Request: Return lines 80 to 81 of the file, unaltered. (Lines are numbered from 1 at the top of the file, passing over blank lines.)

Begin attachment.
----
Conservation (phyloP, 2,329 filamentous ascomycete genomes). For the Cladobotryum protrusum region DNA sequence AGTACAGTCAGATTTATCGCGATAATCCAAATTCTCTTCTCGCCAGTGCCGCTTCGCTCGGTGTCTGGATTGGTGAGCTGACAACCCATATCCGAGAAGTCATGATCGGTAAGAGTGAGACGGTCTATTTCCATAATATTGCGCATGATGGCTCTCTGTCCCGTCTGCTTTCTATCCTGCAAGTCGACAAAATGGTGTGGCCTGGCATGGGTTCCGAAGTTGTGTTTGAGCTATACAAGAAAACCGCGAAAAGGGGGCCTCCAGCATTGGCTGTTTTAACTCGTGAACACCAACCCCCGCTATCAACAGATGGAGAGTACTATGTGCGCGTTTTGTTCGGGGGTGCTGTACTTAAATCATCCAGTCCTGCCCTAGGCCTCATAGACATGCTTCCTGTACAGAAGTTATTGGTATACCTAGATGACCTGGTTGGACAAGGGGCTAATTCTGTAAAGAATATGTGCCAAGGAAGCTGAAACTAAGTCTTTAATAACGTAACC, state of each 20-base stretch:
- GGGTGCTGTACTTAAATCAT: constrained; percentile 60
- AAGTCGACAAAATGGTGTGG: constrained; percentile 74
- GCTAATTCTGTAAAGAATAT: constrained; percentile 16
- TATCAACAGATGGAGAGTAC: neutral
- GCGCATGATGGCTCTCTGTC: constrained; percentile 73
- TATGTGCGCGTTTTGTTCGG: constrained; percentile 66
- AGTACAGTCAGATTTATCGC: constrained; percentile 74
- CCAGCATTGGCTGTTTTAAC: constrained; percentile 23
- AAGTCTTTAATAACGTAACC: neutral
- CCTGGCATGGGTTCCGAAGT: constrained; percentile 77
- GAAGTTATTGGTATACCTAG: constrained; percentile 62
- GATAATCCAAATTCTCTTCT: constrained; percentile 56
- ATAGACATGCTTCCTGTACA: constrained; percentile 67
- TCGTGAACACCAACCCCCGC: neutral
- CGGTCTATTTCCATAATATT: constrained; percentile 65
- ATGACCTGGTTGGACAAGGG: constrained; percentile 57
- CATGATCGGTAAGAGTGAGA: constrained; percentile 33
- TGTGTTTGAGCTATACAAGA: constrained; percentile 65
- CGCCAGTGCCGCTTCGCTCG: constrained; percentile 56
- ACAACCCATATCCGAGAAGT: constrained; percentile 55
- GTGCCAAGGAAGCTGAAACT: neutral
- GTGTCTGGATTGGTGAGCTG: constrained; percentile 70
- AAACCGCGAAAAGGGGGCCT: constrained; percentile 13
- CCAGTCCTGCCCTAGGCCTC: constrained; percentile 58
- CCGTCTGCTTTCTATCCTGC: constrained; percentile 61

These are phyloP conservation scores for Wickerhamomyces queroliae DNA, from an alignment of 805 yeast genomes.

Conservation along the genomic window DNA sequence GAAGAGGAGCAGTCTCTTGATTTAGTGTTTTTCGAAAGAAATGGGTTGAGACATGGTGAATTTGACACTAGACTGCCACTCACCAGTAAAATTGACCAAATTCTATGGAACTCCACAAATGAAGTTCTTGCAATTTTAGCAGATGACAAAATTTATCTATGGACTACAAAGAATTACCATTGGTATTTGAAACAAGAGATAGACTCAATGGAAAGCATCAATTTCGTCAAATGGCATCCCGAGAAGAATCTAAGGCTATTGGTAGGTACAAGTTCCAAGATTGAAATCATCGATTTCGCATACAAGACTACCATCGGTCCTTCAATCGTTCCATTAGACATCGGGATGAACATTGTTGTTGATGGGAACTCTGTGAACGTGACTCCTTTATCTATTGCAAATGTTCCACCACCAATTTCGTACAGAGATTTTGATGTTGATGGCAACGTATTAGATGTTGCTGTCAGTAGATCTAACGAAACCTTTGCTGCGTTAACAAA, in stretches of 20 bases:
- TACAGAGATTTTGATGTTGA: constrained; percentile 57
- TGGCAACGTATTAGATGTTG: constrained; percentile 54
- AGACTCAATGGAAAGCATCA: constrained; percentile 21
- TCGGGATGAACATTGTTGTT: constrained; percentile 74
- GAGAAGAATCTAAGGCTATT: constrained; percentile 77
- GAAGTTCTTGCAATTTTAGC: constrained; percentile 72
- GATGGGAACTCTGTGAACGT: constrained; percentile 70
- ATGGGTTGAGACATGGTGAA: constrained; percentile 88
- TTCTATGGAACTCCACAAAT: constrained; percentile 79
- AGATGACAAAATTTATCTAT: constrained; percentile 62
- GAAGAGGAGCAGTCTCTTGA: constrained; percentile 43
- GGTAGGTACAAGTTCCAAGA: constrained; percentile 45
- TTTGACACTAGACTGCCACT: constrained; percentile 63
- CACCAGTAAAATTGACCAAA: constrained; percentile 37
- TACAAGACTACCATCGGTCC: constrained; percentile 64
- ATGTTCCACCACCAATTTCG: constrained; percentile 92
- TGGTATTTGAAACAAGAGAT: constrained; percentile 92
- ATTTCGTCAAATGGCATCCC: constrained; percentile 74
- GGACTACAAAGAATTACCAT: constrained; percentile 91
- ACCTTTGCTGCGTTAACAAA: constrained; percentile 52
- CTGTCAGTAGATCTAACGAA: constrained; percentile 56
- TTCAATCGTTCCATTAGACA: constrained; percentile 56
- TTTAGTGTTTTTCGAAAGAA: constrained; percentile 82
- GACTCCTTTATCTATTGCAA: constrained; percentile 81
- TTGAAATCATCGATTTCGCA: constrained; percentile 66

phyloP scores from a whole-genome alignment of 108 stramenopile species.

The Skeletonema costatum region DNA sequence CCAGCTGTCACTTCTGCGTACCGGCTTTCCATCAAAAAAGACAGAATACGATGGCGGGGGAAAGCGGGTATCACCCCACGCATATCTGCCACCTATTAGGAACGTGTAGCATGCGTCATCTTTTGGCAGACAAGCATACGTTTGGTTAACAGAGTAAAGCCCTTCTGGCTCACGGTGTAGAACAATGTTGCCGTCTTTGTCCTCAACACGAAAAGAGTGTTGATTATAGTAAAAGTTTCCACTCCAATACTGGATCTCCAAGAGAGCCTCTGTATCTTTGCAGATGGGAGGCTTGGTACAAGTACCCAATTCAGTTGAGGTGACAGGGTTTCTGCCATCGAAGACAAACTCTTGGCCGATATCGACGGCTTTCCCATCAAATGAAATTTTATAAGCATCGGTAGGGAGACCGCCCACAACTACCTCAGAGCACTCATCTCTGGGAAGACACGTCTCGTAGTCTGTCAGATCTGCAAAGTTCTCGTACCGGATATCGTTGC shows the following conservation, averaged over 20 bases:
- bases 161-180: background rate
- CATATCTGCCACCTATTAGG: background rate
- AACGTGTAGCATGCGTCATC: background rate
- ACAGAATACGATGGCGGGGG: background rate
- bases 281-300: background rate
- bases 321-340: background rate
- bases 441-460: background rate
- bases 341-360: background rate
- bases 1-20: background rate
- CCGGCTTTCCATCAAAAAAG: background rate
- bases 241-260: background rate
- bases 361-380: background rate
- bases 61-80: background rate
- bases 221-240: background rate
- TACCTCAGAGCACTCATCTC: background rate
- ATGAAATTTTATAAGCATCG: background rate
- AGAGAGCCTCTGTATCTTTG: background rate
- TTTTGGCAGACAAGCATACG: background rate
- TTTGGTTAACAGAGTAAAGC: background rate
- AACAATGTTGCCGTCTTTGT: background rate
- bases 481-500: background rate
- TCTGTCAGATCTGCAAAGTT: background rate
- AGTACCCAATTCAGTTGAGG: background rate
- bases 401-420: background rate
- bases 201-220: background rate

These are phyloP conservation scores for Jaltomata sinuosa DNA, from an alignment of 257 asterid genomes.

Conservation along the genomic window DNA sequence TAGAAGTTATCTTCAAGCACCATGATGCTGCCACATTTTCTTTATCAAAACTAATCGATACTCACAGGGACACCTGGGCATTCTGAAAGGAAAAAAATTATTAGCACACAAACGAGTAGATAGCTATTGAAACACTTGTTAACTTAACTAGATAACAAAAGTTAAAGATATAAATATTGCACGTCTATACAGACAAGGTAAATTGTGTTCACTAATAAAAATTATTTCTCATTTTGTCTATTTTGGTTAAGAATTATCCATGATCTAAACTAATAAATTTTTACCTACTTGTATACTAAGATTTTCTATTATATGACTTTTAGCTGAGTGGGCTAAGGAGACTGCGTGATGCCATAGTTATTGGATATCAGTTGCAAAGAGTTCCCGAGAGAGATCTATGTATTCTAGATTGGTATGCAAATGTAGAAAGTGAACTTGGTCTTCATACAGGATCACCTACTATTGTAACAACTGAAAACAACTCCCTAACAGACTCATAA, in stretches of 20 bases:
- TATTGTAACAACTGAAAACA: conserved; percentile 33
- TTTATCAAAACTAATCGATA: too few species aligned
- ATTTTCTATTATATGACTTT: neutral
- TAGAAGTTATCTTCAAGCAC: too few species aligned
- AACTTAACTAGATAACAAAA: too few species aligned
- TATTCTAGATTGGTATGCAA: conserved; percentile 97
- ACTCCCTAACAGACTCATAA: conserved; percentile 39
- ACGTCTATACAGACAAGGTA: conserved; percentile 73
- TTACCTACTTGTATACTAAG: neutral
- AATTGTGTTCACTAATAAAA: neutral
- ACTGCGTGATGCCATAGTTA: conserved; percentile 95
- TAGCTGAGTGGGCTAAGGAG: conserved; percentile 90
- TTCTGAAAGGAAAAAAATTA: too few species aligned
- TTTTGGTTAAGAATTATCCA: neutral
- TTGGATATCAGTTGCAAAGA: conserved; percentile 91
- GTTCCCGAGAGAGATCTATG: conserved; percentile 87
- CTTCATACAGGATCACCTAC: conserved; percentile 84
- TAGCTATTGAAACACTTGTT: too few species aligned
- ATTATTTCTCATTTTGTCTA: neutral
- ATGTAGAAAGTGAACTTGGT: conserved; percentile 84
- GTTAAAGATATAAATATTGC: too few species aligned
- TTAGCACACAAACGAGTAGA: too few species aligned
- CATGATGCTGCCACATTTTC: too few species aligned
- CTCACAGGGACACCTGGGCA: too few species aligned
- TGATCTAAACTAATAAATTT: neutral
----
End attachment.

- bases 201-220: background rate

These are phyloP conservation scores for Jaltomata sinuosa DNA, from an alignment of 257 asterid genomes.